Next, having returned to Florence, Taddeo continued for the Commune the work of Orsanmichele and refounded the piers of the Loggia, building them with stone dressed and well shaped, whereas before they had been made of bricks, without, however, altering the design that Arnolfo left, with directions that there should be made over the Loggia a palace with two vaults for storing the provisions of grain that the people and Commune of Florence used to make. To the end that this work might be finished, the Guild of Porta S. Maria, to which the charge of the fabric had been given, ordained that there should be paid thereunto the tax of the square of the grain-market and some other taxes of very small importance. But what was far more important, it was well ordained with the best counsel that each of the Guilds of Florence should make one pier by itself, with the Patron Saint of the Guild in a niche therein, and that every year, on the festival of each Saint the Consuls of that Guild should go to church to make offering, and should hold there the whole of that day the standard with their insignia, but that the offering, none the less, should be to the Madonna for the succour of the needy poor. And because, during the great flood of the year 1333, the waters had swept away the parapets of the Ponte Rubaconte, thrown down the Castle of Altafronte, left nothing of the Ponte Vecchio but the two piers in the middle, and completely ruined the Ponte a S. Trinita except one pier that remained all shattered, as well as half the Ponte alla Carraia, bursting also the weir of Ognissanti, those who then ruled the city determined no longer to allow the dwellers on the other side of the Arno to have to return to their homes with so great inconvenience as was caused by their having to cross in boats. Wherefore, having sent for Taddeo Gaddi, for the reason that Giotto his master had gone to Milan, they caused him to make the model and design of the Ponte Vecchio, giving him instructions that he should have it brought to completion as strong and as beautiful as might be possible; and he, sparing neither cost nor labour, made it with such strength in the piers and with such magnificence in the arches, all of stone squared with the chisel, that it supports to-day twenty-two shops on either side, which make in all forty-four, with great profit to the Commune, which drew from them eight hundred florins yearly in rents. The extent of the arches from one side to the other is thirty-two braccia, that of the street in the middle is sixteen braccia, and that of the shops on either side eight braccia. For this work, which cost sixty thousand florins of gold, not only did Taddeo then deserve infinite praise, but even to-day he is more than ever commended for it, for the reason that, besides many other floods, it was not moved in the year 1557, on September 13, by that which threw down the Ponte a S. Trinita and two arches of that of the Carraia, and shattered in great part the Rubaconte, together with much other destruction that is very well known. And truly there is no man of judgment who can fail to be amazed, not to say marvel, considering that the said Ponte Vecchio in so great an emergency could sustain unmoved the onset of the waters and of the beams and the wreckage made above, and that with so great firmness.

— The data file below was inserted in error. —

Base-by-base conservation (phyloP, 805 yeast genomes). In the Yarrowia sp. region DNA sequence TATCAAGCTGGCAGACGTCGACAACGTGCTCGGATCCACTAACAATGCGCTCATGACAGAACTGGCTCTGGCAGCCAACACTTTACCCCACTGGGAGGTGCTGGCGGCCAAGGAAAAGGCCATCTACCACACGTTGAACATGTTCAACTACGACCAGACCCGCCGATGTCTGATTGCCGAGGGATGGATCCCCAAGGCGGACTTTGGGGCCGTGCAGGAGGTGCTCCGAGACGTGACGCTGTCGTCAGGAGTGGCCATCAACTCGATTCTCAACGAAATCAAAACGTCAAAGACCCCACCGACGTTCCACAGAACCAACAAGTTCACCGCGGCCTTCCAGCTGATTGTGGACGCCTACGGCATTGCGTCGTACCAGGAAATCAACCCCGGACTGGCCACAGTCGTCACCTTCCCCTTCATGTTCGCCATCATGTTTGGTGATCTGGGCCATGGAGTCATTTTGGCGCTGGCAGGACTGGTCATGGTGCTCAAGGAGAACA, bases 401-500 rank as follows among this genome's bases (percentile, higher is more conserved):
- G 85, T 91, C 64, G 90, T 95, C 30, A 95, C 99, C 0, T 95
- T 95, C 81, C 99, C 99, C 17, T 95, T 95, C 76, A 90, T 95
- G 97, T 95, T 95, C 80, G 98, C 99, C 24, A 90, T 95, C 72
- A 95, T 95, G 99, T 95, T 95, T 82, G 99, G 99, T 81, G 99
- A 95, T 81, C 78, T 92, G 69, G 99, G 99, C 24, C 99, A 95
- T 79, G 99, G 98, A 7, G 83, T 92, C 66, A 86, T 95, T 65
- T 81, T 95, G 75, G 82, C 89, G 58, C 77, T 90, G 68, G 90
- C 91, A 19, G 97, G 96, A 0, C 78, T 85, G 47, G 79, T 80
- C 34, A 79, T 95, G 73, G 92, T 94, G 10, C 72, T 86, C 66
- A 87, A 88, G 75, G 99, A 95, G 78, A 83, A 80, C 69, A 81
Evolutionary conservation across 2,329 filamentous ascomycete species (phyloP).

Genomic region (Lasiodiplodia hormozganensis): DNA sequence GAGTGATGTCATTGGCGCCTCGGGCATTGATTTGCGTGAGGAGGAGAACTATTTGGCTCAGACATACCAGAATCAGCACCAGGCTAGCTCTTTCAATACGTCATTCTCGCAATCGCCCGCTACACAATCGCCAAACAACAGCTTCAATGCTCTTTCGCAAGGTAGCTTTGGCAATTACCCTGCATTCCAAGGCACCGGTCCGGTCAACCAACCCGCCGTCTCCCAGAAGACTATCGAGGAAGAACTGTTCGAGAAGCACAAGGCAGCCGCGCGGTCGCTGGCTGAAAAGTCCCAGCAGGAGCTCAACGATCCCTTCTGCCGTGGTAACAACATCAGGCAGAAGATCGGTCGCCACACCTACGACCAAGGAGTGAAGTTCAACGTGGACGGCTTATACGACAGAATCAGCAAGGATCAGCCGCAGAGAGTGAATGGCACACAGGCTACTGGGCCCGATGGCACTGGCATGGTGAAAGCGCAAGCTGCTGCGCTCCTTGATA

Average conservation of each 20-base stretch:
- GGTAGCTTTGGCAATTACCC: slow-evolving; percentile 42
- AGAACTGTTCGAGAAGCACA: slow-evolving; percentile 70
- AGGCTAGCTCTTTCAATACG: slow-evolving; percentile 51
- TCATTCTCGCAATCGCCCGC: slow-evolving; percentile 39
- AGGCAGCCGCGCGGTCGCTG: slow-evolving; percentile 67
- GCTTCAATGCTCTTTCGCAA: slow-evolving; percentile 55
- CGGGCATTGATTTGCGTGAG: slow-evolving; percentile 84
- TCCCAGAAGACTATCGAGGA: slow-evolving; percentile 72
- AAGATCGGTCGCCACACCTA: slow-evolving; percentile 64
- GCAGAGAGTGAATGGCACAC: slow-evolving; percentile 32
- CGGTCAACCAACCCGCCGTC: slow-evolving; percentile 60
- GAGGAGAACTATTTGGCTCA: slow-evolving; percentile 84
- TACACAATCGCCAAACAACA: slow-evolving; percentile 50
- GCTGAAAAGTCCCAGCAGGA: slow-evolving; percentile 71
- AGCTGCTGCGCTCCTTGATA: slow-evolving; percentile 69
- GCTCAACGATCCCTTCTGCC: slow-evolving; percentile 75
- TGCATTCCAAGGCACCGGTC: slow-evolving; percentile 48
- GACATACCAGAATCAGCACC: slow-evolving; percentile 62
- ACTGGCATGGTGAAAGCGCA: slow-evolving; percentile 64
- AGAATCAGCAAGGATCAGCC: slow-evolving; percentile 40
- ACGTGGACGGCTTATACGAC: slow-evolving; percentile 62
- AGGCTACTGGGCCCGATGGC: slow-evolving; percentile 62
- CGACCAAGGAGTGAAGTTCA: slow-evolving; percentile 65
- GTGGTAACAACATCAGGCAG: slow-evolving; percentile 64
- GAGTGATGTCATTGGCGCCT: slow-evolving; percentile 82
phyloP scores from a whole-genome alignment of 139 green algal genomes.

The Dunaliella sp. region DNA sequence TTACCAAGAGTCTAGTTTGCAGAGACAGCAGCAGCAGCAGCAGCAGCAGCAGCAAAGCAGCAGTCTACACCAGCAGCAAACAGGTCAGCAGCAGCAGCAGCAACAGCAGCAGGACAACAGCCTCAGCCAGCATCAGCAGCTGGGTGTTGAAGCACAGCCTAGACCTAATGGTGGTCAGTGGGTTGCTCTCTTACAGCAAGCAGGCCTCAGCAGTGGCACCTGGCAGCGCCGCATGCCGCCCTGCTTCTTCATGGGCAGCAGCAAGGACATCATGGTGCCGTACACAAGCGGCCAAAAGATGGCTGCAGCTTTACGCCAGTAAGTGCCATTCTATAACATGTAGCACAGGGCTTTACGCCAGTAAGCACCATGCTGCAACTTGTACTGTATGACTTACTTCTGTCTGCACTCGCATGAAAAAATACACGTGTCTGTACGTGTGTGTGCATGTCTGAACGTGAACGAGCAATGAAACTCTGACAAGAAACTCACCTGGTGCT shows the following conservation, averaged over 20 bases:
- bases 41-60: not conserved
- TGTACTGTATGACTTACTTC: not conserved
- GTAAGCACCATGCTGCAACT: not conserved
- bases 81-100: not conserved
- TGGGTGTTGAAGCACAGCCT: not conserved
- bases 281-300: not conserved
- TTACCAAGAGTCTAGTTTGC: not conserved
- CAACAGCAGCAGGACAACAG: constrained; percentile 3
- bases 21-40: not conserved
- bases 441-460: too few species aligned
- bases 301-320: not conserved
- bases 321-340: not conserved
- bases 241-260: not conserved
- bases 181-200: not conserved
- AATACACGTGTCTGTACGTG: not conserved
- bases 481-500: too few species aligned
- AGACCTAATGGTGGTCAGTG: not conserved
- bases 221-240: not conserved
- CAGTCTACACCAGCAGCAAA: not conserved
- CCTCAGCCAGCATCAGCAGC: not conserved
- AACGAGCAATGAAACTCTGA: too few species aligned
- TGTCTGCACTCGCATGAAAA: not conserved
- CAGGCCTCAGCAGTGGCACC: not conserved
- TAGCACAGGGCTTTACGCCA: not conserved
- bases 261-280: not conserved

At the same time Taddeo directed the founding of the Ponte a S. Trinita, which was finished less happily in the year 1346, at the cost of twenty thousand florins of gold; I say less happily, because, not having been made like the Ponte Vecchio, it was entirely ruined by the said flood of the year 1557. In like manner, under the direction of Taddeo there was made at the said time the wall of the Costa a S. Gregorio, with piles driven in below, including two piers of the bridge in order to gain additional ground for the city on the side of the Piazza de' Mozzi, and to make use of it, as they did, to make the mills that are there.

While all these works were being made by the direction and design of Taddeo, seeing that he did not therefore stop painting, he decorated the Tribunal of the Mercanzia Vecchia, wherein, with poetical invention, he represented the Tribunal of Six (which is the number of the chief men of that judicial body), who are standing watching the tongue being torn from Falsehood by Truth, who is clothed with a veil over the nude, while Falsehood is draped in black; with these verses below: